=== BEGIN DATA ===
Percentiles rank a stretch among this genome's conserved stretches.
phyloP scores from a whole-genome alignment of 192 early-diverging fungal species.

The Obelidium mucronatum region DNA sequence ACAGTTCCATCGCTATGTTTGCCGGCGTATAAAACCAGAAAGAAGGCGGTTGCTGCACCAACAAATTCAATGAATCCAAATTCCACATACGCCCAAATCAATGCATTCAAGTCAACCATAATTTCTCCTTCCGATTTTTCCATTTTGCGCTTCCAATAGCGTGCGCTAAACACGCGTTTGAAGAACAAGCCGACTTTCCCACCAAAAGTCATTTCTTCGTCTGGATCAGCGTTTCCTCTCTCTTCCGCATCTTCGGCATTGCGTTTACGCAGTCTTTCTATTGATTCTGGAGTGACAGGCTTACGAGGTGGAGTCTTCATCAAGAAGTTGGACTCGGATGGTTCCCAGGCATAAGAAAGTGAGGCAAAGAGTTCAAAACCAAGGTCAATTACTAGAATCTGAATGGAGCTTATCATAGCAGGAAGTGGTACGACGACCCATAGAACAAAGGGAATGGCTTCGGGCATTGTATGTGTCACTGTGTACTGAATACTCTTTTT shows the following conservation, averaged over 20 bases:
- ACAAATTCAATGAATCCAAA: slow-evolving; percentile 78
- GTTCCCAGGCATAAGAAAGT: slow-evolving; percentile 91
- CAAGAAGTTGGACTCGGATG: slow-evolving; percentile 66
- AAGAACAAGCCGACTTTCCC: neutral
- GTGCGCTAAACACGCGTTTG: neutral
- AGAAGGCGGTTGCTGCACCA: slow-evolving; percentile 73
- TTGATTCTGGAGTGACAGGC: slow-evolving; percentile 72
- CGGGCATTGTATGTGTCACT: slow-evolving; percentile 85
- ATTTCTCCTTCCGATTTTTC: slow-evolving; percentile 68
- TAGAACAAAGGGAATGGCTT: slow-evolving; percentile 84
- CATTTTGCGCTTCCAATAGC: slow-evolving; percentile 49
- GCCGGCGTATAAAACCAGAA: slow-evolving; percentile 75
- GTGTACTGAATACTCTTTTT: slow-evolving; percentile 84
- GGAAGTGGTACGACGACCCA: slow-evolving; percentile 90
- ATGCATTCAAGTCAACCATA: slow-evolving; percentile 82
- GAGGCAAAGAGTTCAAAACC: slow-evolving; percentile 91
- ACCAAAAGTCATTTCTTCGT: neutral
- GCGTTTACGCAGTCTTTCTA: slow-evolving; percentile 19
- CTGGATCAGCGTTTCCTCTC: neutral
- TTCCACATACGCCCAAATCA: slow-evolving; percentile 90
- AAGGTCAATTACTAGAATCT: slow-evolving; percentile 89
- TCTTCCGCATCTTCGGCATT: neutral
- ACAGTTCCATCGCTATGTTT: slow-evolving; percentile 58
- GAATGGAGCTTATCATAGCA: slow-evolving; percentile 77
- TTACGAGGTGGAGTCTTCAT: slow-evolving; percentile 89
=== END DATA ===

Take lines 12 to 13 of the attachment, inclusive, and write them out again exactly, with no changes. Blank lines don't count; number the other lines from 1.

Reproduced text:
- ATTTCTCCTTCCGATTTTTC: slow-evolving; percentile 68
- TAGAACAAAGGGAATGGCTT: slow-evolving; percentile 84